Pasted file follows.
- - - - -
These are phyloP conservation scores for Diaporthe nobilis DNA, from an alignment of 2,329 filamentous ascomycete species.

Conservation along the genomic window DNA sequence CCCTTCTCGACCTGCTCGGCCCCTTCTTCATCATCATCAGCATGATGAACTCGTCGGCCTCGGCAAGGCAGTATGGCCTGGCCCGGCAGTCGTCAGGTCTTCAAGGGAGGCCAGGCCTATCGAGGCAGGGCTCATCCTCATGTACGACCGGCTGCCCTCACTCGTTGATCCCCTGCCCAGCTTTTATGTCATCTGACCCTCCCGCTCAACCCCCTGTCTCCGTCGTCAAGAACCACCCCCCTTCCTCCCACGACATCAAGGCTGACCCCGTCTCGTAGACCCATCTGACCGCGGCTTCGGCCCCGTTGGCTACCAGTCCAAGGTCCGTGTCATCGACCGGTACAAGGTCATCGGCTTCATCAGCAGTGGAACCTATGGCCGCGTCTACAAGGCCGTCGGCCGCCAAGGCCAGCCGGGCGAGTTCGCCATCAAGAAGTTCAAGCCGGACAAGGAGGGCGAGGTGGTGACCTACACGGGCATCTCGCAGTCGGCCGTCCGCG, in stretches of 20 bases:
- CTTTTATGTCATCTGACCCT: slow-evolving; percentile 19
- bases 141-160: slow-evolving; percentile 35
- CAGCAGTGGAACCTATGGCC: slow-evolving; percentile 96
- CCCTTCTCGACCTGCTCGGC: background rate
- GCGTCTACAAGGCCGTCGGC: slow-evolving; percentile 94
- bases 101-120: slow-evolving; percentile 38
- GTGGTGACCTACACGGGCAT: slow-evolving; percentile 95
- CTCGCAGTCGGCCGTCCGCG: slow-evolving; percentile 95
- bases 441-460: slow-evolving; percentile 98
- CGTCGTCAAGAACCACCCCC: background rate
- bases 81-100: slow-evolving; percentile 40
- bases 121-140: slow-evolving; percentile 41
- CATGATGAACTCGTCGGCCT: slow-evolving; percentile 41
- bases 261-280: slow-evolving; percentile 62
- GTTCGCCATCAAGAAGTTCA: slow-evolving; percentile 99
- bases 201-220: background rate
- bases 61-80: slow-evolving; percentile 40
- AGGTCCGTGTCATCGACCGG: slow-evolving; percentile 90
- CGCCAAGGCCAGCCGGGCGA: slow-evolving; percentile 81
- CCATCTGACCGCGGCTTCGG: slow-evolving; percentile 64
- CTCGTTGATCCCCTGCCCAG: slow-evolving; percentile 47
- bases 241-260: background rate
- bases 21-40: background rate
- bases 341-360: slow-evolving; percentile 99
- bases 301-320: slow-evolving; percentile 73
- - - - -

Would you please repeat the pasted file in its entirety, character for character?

These are phyloP conservation scores for Diaporthe nobilis DNA, from an alignment of 2,329 filamentous ascomycete species.

Conservation along the genomic window DNA sequence CCCTTCTCGACCTGCTCGGCCCCTTCTTCATCATCATCAGCATGATGAACTCGTCGGCCTCGGCAAGGCAGTATGGCCTGGCCCGGCAGTCGTCAGGTCTTCAAGGGAGGCCAGGCCTATCGAGGCAGGGCTCATCCTCATGTACGACCGGCTGCCCTCACTCGTTGATCCCCTGCCCAGCTTTTATGTCATCTGACCCTCCCGCTCAACCCCCTGTCTCCGTCGTCAAGAACCACCCCCCTTCCTCCCACGACATCAAGGCTGACCCCGTCTCGTAGACCCATCTGACCGCGGCTTCGGCCCCGTTGGCTACCAGTCCAAGGTCCGTGTCATCGACCGGTACAAGGTCATCGGCTTCATCAGCAGTGGAACCTATGGCCGCGTCTACAAGGCCGTCGGCCGCCAAGGCCAGCCGGGCGAGTTCGCCATCAAGAAGTTCAAGCCGGACAAGGAGGGCGAGGTGGTGACCTACACGGGCATCTCGCAGTCGGCCGTCCGCG, in stretches of 20 bases:
- CTTTTATGTCATCTGACCCT: slow-evolving; percentile 19
- bases 141-160: slow-evolving; percentile 35
- CAGCAGTGGAACCTATGGCC: slow-evolving; percentile 96
- CCCTTCTCGACCTGCTCGGC: background rate
- GCGTCTACAAGGCCGTCGGC: slow-evolving; percentile 94
- bases 101-120: slow-evolving; percentile 38
- GTGGTGACCTACACGGGCAT: slow-evolving; percentile 95
- CTCGCAGTCGGCCGTCCGCG: slow-evolving; percentile 95
- bases 441-460: slow-evolving; percentile 98
- CGTCGTCAAGAACCACCCCC: background rate
- bases 81-100: slow-evolving; percentile 40
- bases 121-140: slow-evolving; percentile 41
- CATGATGAACTCGTCGGCCT: slow-evolving; percentile 41
- bases 261-280: slow-evolving; percentile 62
- GTTCGCCATCAAGAAGTTCA: slow-evolving; percentile 99
- bases 201-220: background rate
- bases 61-80: slow-evolving; percentile 40
- AGGTCCGTGTCATCGACCGG: slow-evolving; percentile 90
- CGCCAAGGCCAGCCGGGCGA: slow-evolving; percentile 81
- CCATCTGACCGCGGCTTCGG: slow-evolving; percentile 64
- CTCGTTGATCCCCTGCCCAG: slow-evolving; percentile 47
- bases 241-260: background rate
- bases 21-40: background rate
- bases 341-360: slow-evolving; percentile 99
- bases 301-320: slow-evolving; percentile 73